Photo: Lisa Hassell

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Featuring over 100 paintings, drawings, sculptures, animations and installations by international artists and illustrators who have most helped shape the conference over the last 10 years, this celebratory collection aimed to re-imagine the time honored genre of portraiture.

Walls adorned by the signature styles of Ben Newman Jon Burgerman, Geneviève Gauckler, Tado and Pete Fowler with more obscure emerging artists like Joshua Ben Longo and Dutch artist Raymond Lemstra, best known for his intricate pencil work fusing the traditional with the futuristic.

Photos by Kind Instants


Across the gallery Sue Doeksen’s hanging tapestry Mood Swings caught my eye – a hand sewn interactive piece that reflects a variety of emotions within its fabric, juxtaposed with a startling portrait of artist Nathan Jurevicius as his cult character Scary Girl, transformed with elaborate face paint and striking costume.

Photo: Lisa Hassell


Pictoplasma 2014: Character Selfies

Upstairs a vast wall of ‘Character Selfies’ hand picked from an online call for entries earlier in the year featured hundreds of Polaroid snapshots of characters in various poses, emitting frequent squeals of delight as attendees raced to find their characters hidden in the maze.

Photo: Dahahm Choi

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For first-time attendee and illustrator Yema Yema, having her work selected was a dream come true: “I’ve been a fan of Pictoplasma since I bought their first book. When I heard that my Character Selfie made the cut I was thrilled!”

Image: Yema Yema


Pictoplasma 2014: Giving you Hickies

Japanese artist Motomichi Nakamura, whose huge centrepiece painting Bird Man was also on display at The Pictoplasma Portrait Gallery, arrived in Berlin in support of a collaborative project he was involved with between Pictoplasma and Argentian-US shoe brand Hickies which launched on the Character Walk following a successful Kickstarter campaign earlier this year.

Inviting five Pictoplasma artists to ‘re-imagine the shoe’ by designing their own Pungas – a new limited edition 3D plastic shoe accessory for Hickies, the accompanying exhibition at Sur La Montagne showcased original artworks, prints and one-off trainer customisations by the Pungas artists, including Motomichi who created a mythical serpent creature in his signature colour palette of black, white and red.

Photo: Lisa Hassell


Questioned on the reason behind this obsession, Motomichi revealed that, through experimentation he discovered that this colour combination produced the most intense visual effect: “Black and white creates the highest contrast in imagery; everything is defined as much as possible. Then, when you have red, it creates a tension that is overwhelming. It’s a very raw, primitive feeling.”

Photo: Lisa Hassell

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Colour was also used to dramatic effect by German animation director and visual artist Kathi Kaeppel, whose joint exhibition with Jim Avignon featured a collection of kinetic installations, rotating heads and lively paintings, presented under the name ‘Binary Hula Hoop’.

For Kathi, the festival is much more than simply a platform to show her work, as she reflects: “It’s a coming home thing. As a young artist, Pictoplasma helped me find myself and understand my ideas, so it will always have special significance for me. Nowadays it’s much more about the network, and being part of a family that understand your work.”

Photo: Lisa Hassell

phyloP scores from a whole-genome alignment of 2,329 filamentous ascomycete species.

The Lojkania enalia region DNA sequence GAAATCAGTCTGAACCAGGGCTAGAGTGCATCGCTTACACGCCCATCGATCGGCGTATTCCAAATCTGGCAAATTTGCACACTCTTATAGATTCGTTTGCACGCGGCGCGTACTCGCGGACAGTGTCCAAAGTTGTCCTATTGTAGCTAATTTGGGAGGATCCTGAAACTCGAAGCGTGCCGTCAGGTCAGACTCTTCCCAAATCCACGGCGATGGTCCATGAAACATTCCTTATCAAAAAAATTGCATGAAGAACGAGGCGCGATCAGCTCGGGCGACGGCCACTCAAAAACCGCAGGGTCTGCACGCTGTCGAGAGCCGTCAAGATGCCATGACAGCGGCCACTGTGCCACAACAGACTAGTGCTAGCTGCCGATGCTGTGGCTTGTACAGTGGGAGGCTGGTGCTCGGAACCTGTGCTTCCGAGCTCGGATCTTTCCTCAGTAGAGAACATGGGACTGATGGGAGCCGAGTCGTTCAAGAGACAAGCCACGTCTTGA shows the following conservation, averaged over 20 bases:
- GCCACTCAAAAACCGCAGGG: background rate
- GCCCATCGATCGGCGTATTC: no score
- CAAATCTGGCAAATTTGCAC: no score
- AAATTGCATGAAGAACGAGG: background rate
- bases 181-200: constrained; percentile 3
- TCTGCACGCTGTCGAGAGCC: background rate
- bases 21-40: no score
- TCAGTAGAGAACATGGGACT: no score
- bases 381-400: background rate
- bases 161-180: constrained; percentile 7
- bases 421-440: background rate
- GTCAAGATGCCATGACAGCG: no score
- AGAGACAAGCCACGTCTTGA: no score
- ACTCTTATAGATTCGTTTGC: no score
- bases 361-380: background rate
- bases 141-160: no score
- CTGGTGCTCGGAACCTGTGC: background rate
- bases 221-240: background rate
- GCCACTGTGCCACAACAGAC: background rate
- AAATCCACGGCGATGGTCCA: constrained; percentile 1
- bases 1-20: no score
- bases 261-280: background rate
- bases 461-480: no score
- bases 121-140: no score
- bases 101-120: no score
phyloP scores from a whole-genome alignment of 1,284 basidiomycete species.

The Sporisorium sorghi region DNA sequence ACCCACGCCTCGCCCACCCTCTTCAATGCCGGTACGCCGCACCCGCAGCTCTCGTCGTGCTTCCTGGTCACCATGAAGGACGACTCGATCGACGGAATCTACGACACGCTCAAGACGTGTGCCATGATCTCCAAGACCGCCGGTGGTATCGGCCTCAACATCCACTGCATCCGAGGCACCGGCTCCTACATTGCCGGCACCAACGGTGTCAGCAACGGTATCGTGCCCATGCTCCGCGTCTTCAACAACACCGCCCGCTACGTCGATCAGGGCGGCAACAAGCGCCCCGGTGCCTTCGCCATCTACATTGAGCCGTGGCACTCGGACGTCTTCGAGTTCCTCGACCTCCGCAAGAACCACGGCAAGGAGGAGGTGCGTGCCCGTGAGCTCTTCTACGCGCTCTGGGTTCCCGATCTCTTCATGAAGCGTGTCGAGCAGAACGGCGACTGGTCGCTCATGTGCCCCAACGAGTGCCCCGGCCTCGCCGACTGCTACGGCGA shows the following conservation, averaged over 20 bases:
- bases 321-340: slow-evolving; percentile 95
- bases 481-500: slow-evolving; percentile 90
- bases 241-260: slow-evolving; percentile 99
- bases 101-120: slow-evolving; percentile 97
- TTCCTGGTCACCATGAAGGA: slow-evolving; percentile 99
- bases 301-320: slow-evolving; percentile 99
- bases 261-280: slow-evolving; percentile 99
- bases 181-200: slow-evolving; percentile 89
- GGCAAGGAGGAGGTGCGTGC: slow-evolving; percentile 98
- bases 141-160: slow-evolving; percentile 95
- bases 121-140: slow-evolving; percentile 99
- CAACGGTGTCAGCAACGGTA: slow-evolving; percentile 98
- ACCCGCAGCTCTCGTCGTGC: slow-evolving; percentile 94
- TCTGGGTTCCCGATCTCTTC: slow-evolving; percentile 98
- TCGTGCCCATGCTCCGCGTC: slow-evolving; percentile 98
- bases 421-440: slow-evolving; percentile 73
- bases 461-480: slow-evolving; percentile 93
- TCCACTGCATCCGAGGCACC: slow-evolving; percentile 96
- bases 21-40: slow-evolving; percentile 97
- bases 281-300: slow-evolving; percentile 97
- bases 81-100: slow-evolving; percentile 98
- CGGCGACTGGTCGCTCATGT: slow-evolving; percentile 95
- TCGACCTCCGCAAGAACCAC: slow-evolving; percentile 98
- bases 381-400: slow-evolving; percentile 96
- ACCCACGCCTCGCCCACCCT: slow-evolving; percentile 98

Hanging out at Pictoplasma 2014

Networking, particularly through social media continues to play a vital role in building awareness and engagement with their audience for many of the speakers I spoke to, particularly Instagram, the photo app which allows users to capture a moment and share it instantly.

Uploading #wip snapshots, sketchbook pages, daily activities and personal photos offers a rare glimpse into the lives of artists which captures the imagination of fans whom by liking and commenting on feeds become part of ‘the story’, a concept that finally persuaded Pictoplasma speaker Buff Monster to launch his first Kickstarter campaign – hitting his target of 10k within 24 hours.

Tout et Super by Genevieve Gauckler (FR) for The Portrait Gallery


Making use of her growing social network, Lizz Lunney’s Character Walk debut, ‘Lost Pets’ invited the public to participate in a hunt for six of her missing characters throughout the conference, using the hash tag #pictoplasmalostpets to document their findings on twitter and Instagram, capturing the imagination of the younger audience who took to the game with bubbling enthusiasm.

For this first-time Pictoplasma speaker, attending the festival was a personal highlight in what has so far been a hectic year: “It’s incredibly important for me as a professional to introduce a new audience to my work.” A trained animator, Lizz regularly collaborates with Bafta winning duo The Brothers McLeod, recently completing work on a comedy pilot, alongside self publishing comics and co-editing The Hic & Hoc Illustrated Journal of Humour Volume 2 with fellow comic artist Joe List last year.

Photo: Lizz Lunney

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Questioned on where she sees character design as a medium developing, Lizz referenced her animation work for The Royal Shakespeare Company project Midsummer Night's Dreaming.

“The concept was to create an interactive experience online,” says Lunney. “It’s an exciting area to work in. Making use of platforms like YouTube, and online media to encourage participation and commentary is a lot of fun - it’ll be interested to see how this area develops.”

Photo: Lizz Lunney


“I made the observation that while characters get more and more human, humans become more and more like cartoon characters, ” reflected Pictoplasma artist Jim Avignon, whose prolific career has embraced street art, character design, illustration and fine art painting. “I wonder if one day it’s going to be hard to tell if it’s a character or a character designer you are talking to.”

The Pictoplasma Portrait Gallery show will tour to Museo de Arte Contemporaneo (MARCO) in Mexico in September 2014.